“God, grant me the serenity

to accept the things I cannot change,

the courage

to change the things I can,

and the wisdom

to know the difference.”

Through Jesus Christ, Our Lord and Savior, in whose Sacred Heart I pray.  Amen.

I see a specialist at Mass General in the coming week.  Don’t worry, I’m staying positive.  I’ll keep you updated.  Until then, you may see some random posts from this strange moment of life.  Pax Christi

© 2017 Christina Chase


photo credit:  Jesse Orrico, used for free with no restrictions through Unsplash.com

YouTube Channel – For Better or for Worse

YouTube cover, wheelchair, church, light and dark

Sometimes, I think that people make YouTube videos because they like the sound of their own voices.  But, I assure you, that’s not the case with me.  I seriously DISLIKE the sound of my own voice!  My voice is preferred through writing not speaking.  However, I believe that I should try to reach as  many people as I can and I know that there are some people who would rather watch a video than read a 1000 word essay.  So…

Last month (April) I made and published a short video reading a poem about myself and I called the post about it Brave.  I really did feel brave and, yes, a little foolish.  And, yet… I went and made another one!  This one is longer, longer than I intended, and I thought about redoing it to make it shorter and better.  But, then I thought that one of the advantages of speaking versus writing is that I don’t have to be so particular with my grammar, word choices, sentence structures, etc..  Therefore, I simply published it as is. Perhaps as a sign that video production is not for me, I accidentally published  the post with the video “What’s Wrong with Her” early, last Sunday, (with an odd predate of the 18th) instead of on Thursday, my usual posting day.

So, here I am, on my regular posting day, with this little introduction to my YouTube channel.  My plan is to make and post a video every month or so, weather permitting.  🙂 They will mostly be about my disability and disease and, hopefully, under five minutes in length.  I still do feel both brave and foolish doing this, but, here I am…  On this Feast of the Ascension, reminded that Christ is always with us, I hope that I am doing God’s will…

© 2017 Christina Chase

A Word of Encouragement

Sometimes, I seriously wonder if I’m doing the right thing.  Writing my life story, blogging, trying to build a social media “platform” – is this what I’m supposed to be doing with my life?  I don’t know how much time I have left, after all…

DSCN9408

What we are called to do in life, I believe, is to live well.  But, this doesn’t mean the advertisers’ version of living well: fine dining, cruises, laughing with healthy looking friends, and so glamorously on.  To live well means to LOVE.  Therefore, my intellect and worldly accomplishments (whether big or puny) are not what matter most.  The loftiest thoughts and most eloquent words in the world don’t amount to anything truly worthwhile, certainly nothing eternal, unless they come from a heart of real love.  It’s like that famous Bible quote from St. Paul, “If I speak in the tongues of men and of angels, but have not love, I am only a noisy gong or a clanging cymbal.”[1]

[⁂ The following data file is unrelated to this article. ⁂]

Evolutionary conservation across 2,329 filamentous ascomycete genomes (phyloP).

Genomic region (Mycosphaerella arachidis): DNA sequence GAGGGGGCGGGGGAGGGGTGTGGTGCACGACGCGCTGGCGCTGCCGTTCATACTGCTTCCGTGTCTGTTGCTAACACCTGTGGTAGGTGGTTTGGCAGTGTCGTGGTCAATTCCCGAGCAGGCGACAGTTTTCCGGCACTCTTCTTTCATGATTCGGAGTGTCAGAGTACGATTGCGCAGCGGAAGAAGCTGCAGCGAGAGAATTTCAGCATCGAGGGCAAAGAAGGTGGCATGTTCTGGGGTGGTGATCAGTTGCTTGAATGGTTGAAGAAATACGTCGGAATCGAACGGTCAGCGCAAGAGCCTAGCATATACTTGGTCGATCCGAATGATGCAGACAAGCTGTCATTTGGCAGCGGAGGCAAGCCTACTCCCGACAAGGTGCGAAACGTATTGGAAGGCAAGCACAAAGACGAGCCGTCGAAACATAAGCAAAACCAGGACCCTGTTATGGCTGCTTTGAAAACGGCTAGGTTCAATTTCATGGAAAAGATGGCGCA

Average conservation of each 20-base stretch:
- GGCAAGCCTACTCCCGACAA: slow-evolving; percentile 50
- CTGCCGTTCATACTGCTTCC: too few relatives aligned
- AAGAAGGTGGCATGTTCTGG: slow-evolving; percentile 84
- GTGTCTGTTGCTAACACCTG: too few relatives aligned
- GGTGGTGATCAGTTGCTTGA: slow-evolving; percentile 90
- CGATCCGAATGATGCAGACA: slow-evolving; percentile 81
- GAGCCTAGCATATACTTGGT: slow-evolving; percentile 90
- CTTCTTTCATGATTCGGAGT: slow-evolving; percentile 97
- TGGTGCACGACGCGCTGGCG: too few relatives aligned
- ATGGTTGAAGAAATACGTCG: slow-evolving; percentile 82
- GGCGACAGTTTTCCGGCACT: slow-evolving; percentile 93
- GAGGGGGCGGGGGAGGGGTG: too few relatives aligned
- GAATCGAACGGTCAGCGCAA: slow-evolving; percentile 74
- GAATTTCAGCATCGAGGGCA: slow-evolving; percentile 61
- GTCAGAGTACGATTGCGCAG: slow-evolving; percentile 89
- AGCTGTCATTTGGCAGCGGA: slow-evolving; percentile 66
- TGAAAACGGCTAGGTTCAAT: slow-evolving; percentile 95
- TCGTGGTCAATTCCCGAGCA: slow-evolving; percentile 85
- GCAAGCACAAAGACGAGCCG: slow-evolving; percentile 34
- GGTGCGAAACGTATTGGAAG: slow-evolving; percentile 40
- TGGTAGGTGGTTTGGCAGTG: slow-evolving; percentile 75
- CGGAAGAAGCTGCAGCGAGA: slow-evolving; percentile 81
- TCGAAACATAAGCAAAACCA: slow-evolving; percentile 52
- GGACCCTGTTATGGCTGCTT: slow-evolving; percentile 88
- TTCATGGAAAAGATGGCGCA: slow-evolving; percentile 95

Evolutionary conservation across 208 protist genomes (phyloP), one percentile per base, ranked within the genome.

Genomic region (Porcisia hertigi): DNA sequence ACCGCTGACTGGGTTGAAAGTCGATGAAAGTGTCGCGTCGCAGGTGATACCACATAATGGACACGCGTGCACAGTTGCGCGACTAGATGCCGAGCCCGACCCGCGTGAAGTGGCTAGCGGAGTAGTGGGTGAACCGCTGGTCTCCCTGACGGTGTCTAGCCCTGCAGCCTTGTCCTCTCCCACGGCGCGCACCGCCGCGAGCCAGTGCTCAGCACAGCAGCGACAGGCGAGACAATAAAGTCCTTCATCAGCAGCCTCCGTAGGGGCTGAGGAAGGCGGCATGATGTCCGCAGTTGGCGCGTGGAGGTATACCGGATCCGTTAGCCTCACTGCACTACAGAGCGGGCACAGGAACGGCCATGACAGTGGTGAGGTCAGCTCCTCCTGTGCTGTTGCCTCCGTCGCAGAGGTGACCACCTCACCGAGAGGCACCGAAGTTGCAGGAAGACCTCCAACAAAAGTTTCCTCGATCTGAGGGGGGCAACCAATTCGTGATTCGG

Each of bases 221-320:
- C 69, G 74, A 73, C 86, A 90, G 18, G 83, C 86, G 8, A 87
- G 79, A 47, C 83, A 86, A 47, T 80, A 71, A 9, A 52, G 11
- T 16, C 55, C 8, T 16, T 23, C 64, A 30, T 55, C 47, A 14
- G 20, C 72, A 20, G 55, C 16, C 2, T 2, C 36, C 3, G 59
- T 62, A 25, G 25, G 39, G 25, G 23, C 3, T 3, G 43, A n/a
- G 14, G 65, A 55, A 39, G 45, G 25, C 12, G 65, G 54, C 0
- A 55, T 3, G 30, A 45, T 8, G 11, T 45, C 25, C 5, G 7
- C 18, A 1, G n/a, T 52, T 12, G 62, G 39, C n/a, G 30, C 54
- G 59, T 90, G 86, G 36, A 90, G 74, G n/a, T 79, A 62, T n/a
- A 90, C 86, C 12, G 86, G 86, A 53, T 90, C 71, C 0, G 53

I know that I do love.  Always have I been filled with a love of life.  My commitment is to, with the gifts that I have been given, love God with all of my heart, soul, strength, and mind and to love the people in my life – and perfect strangers – as God loves me, through Christ Jesus[2].  I will be, and am, tested in this love every day, and sometimes I fare worse than others.  But, I am devoted to persevering.  Though I may fall, Lord, may I rise…

Hearing the following words, also from St. Paul, gave me a nice little kick where I needed it recently – for,we all need direction in our lives, encouragement, and community.  (The Bible, I’m learning more and more, is great for that.)

“I charge you in the presence of God and of Christ Jesus, who will judge the living and the dead, and by his appearing and his kingly power: proclaim the word; be persistent whether it is convenient or inconvenient; convince, reprimand, encourage through all patience and teaching.  For the time will come when people will not tolerate sound doctrine but, following their own desires and insatiable curiosity, will accumulate teachers and will stop listening to the truth and will be diverted to myths.  But you, be self-possessed in all circumstances; put up with hardship; perform the work of an evangelist; fulfill your ministry.”  2 Timothy: 4 (emphasis added.)

Thanks, Paul.  I needed that.  🙂

More words from the Saint next month – words that made the old pagan in me very happy.

© 2017 Christina Chase


Photo credit: “Communication” © 2017 Dan Chase, All Rights Reserved

[1] 1 Corinthians 13:1

[2] Luke 10:27

What’s Wrong with Her?

While in a mall or some kind of store, I have often seen, out of the corner of my eye, a young child staring at me in my wheelchair.  Sometimes, I can hear the little voice innocently ask the question to Mom or Dad, “What’s wrong with her?”

Out of the mouths of babes….  Usually, the parent responds with an embarrassed kind of hushed whisper, encouraging the child not to say things like that.  But, why not?  There is certainly nothing wrong with a child who is filled with wonder and curiosity – in fact, witnessing such innocent perplexity, sometimes amazement, and the pure desire to know is exquisitely beautiful to me.  There is no masterpiece created by any artist in the world that is more inspiring and powerful than that little boy, that little girl, with the intently looking eyes and the head cocked, pondering.  A child, I may add, that trusts the guarding adult to know and to teach well.

Of course, the adult usually doesn’t know what to say.  Sometimes, there will be a simple, patient response and I carry on as if I never heard.  It’s when the parent is embarrassed and shushing that I try be there for the child.  If I am near enough and I don’t have to turn in order to have the child in my sight, I have sometimes given answer myself. “I can’t walk because my legs are too weak, they’re not strong enough.  My body is just made this way,” I say gently, with a little smirk, sharing the weirdness of it with the child, and then a smile to show that is not such a terrible thing. Continue reading